Creating a structure:
Successful business owners - whether male or female - are not there by accident. A huge part of reaching the top is knowing how to plan your growth. Here at Leap into Consulting™, this is one of our strengths. We’ve shown countless new businesses how to get from A to B. We’ve also shown established businesses how to get from B to C through Z. Join us on one of our webinars or book a call with me to make the first steps towards successfully structuring your business.
Women helping women:
There’s a shortcoming of women mentoring other women, in part related to that confidence gap; if you don’t feel confident in your own abilities you may wonder what you have to offer to others. But women mentoring women is successful. We know what makes us tick, we appreciate the realities of being a women in business, we understand the gender inequalities that all too often hinder our progression. Women helping women can build bridges to success.
As a self-made female entrepreneur, I understand the issues faced by women. The pitfalls, our difficulties and our downfalls. But I also understand where our strengths lie, and how to harness them. Whether you’re just starting to Leap into Consulting™ or you want to take your income up a grade, book a 90 minute call with me to begin your self-confidence journey, and to reach new heights.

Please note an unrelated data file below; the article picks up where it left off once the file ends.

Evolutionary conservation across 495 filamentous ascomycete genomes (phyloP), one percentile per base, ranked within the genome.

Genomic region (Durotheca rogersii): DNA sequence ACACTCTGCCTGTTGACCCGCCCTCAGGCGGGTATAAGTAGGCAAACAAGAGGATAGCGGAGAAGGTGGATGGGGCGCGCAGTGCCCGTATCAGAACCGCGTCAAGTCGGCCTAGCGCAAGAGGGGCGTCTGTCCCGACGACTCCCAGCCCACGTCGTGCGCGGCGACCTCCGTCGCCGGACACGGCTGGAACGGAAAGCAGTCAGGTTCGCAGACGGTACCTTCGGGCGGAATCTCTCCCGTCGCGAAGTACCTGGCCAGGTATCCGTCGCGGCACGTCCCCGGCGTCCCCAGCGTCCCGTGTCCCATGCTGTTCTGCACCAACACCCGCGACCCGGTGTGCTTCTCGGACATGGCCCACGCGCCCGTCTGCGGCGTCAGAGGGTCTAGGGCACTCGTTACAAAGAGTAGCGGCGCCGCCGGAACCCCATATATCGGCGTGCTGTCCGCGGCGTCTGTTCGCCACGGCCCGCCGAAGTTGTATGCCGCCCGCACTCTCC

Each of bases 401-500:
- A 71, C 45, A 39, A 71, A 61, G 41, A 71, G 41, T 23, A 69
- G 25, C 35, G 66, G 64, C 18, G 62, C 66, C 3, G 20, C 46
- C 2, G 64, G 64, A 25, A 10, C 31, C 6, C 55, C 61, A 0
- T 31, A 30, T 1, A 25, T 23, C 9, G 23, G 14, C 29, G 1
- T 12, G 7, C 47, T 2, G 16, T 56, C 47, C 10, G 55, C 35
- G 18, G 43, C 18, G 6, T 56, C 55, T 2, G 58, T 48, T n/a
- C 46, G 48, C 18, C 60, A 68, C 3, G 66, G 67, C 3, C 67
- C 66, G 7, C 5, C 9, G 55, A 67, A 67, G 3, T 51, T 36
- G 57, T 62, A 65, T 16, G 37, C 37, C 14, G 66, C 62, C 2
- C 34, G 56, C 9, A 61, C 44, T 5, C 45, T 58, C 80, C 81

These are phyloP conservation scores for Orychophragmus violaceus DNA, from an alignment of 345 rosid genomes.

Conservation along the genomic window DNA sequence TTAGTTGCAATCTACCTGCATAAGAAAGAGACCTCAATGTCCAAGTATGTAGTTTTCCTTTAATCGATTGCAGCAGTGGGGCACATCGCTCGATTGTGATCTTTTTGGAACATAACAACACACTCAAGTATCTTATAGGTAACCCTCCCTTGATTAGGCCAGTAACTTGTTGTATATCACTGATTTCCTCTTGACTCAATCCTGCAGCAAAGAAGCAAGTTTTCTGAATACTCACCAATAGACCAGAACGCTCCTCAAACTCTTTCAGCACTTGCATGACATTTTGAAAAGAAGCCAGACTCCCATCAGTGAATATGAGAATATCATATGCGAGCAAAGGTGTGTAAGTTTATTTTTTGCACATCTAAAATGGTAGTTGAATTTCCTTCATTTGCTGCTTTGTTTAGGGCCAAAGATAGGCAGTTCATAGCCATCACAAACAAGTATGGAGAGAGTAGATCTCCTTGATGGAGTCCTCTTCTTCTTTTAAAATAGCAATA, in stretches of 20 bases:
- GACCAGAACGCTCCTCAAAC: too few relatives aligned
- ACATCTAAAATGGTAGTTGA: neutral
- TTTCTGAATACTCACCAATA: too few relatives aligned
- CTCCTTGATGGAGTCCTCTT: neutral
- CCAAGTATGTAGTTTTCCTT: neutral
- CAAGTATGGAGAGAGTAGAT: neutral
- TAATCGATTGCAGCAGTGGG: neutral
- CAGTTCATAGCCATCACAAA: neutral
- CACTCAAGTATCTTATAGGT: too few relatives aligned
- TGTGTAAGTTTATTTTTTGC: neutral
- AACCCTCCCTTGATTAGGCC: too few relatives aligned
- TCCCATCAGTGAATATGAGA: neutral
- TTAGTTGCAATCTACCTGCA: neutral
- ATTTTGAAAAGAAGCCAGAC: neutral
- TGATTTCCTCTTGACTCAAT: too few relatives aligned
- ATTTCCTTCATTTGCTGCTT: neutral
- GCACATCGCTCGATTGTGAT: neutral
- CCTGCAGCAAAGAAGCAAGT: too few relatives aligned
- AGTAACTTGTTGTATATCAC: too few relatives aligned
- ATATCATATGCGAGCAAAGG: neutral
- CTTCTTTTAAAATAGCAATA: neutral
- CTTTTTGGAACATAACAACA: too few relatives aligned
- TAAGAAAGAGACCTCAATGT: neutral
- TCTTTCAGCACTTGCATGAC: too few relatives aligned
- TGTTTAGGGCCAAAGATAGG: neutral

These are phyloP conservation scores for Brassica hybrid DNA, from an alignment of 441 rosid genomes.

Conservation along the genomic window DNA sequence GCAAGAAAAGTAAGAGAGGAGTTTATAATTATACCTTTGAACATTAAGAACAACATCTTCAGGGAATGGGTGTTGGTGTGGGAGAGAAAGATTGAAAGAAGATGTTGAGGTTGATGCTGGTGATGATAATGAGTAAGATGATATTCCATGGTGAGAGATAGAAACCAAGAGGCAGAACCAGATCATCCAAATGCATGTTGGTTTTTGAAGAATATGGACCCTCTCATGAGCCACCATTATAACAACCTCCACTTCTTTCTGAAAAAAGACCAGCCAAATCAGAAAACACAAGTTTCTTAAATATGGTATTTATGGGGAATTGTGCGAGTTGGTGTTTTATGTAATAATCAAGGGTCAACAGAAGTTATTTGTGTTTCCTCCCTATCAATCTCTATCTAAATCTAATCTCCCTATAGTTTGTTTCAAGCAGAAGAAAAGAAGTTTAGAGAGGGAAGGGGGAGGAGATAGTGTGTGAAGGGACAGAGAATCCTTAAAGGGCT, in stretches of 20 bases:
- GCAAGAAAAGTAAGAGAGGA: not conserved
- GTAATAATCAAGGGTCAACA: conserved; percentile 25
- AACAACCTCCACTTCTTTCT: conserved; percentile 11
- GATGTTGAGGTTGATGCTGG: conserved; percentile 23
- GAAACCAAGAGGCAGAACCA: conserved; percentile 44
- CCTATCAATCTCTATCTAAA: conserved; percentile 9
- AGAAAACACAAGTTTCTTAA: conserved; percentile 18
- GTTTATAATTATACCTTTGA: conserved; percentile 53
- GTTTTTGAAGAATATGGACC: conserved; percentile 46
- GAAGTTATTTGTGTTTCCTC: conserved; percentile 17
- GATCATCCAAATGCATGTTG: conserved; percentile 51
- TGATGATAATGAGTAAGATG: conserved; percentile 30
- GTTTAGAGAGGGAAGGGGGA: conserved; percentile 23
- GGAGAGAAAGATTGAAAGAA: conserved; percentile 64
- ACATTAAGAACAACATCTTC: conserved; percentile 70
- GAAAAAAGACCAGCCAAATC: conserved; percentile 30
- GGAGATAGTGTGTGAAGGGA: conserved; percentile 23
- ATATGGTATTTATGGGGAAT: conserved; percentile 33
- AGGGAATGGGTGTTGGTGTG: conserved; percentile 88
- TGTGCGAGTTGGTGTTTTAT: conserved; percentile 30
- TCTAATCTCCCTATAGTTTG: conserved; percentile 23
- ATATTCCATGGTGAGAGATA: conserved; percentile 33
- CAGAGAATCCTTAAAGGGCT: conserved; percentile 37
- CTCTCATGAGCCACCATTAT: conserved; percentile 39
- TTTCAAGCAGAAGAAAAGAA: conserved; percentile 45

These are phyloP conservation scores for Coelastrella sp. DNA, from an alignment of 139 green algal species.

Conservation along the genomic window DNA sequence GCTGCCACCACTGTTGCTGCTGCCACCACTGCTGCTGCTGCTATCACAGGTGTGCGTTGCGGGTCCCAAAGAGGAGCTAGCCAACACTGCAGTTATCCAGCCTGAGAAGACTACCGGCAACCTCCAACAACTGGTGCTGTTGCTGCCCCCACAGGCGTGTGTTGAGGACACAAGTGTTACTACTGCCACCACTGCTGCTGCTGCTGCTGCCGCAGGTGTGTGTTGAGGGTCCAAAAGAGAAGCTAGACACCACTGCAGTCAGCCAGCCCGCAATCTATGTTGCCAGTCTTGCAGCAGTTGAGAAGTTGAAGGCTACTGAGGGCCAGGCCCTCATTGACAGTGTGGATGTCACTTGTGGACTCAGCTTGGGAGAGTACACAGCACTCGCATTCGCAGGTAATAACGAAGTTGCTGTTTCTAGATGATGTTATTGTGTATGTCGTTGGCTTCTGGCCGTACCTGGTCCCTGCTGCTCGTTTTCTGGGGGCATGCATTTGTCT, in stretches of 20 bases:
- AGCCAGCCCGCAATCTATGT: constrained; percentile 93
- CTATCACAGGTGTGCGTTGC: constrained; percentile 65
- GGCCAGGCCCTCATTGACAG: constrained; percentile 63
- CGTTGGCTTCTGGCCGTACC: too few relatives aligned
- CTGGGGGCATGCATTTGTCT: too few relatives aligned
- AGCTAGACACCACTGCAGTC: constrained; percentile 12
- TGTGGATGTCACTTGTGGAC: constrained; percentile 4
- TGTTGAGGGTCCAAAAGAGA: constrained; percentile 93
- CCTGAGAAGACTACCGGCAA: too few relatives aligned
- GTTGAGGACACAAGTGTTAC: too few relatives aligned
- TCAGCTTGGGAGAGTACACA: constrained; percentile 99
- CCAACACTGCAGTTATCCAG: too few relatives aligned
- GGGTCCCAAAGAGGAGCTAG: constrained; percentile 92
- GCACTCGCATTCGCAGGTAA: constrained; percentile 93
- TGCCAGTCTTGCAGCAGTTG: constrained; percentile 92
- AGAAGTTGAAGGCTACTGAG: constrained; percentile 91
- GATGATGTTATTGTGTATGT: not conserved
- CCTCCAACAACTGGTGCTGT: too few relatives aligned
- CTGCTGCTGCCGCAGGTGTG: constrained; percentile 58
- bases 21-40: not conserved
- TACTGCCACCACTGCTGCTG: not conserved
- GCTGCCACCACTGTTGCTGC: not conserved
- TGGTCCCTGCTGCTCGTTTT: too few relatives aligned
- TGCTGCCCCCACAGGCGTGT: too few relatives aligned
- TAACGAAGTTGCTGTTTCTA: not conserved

One of the frustrating things about being a women in business is seeing male counterparts around you - left, right and centre - getting promoted before you, or being offered a higher pay check for the same role you’re doing.
Corporates try to deny it happens and in today’s world are more accountable than ever before for making sure it doesn’t happen. But the reality is, it does.
Did you know just 5 of the CEOs in the FTSE 100 are female?
When we women decide to speak up for ourselves in the workplace, our valid statements, questions and concerns are often batted back at us.
You’ve all seen this example:
On asking why pay checks differ, or why men are more likely to be a CEO of a large company, we’re told:
- Men negotiate harder, they ask for more so they get given more.
Firstly, this is not always true. Women can be some of the best negotiators around; it’s just that our requests are often not taken seriously.
And secondly, is it any surprise that on occasions we decide to back-off from negotiations or from male-dominated spaces when we’re collectively and constantly told ‘no’. ‘No you can’t have the salary increase’, ‘no you didn’t make CEO’.
It’s really no surprise that we sometimes start to believe it.
But it doesn’t have to be this way. What we need to do as women, collectively, is to start believing in ourselves. In our ability, in our worth and in our value.
It’s a self-fulfilling prophecy. Think about it, if we had been consistently told since we were 20 that ‘yes we will give you a pay rise’, and ‘yes you are worthy of that promotion’ - then of course we’d all believe it.
But - hard as it may be - we need to believe it anyway. And we need to make others believe it about themselves too.